Customer journey mapping for an operational future state

by Benjamin Treble

A complete enterprise transformation will only succeed if the organisation adapts to changing customer needs and ongoing technological disruption. While the desired future state vision is often clear to transformation leaders, different streams often only understand their own individual components in detail. Also, BAU staff might only have a rudimentary understanding of the transformation vision. Here we explain how customer journey mapping can be used as a diagnostic and communications tool to overcome these issues.

While the idea of customer journey mapping is nothing new, organisations often don’t display the rigour and specificity required to make this technique useful for either diagnostics or communications. The customer journey mapping process can be done in two modes: current state and clean sheet. Current state is used in a diagnostic phase of a transformation to identify customer and employee pain points and bottlenecks. Clean sheet is used to envision what the future state should look like by working back from the customer experience and identifying people, process and technology changes to evolve the organisational design of the business.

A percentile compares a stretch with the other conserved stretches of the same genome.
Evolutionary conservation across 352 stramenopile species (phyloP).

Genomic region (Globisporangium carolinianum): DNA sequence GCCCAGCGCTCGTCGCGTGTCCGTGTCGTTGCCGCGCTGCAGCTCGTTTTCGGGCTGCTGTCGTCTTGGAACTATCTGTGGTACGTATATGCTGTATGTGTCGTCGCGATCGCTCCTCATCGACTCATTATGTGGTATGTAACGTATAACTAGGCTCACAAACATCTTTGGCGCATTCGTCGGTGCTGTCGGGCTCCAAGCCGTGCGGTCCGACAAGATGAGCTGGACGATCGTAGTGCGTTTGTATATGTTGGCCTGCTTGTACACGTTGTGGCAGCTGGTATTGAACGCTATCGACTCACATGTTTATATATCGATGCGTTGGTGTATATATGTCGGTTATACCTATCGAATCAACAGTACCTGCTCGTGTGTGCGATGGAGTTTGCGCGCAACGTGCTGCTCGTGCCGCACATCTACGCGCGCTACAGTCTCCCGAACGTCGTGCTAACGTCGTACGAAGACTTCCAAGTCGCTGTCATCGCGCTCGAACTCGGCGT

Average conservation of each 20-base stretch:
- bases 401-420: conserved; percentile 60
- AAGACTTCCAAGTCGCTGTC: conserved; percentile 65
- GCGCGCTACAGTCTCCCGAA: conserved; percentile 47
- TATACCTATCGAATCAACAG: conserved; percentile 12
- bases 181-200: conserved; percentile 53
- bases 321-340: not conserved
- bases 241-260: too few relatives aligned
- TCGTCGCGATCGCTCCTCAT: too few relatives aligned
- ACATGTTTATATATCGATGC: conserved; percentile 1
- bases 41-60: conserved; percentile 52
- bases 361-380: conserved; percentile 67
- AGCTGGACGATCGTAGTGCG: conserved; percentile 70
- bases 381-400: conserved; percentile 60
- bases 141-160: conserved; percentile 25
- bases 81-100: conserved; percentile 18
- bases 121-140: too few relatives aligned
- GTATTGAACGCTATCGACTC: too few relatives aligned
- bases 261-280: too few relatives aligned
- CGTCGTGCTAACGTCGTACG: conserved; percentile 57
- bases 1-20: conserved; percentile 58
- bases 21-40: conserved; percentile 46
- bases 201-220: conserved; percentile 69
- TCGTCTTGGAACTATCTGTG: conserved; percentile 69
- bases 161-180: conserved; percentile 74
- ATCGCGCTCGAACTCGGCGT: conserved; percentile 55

Current state customer journey mapping

Through this process, organisations can examine current touchpoints along the customer journey for the highest priority customer segments. Touchpoints that offer a positive or negative customer and employee experience should also be identified. Areas of strength as well as weakness should always be noted to ensure continuity in designing the future state since the customer journey, by its nature, cuts across multiple organisational functions and silos.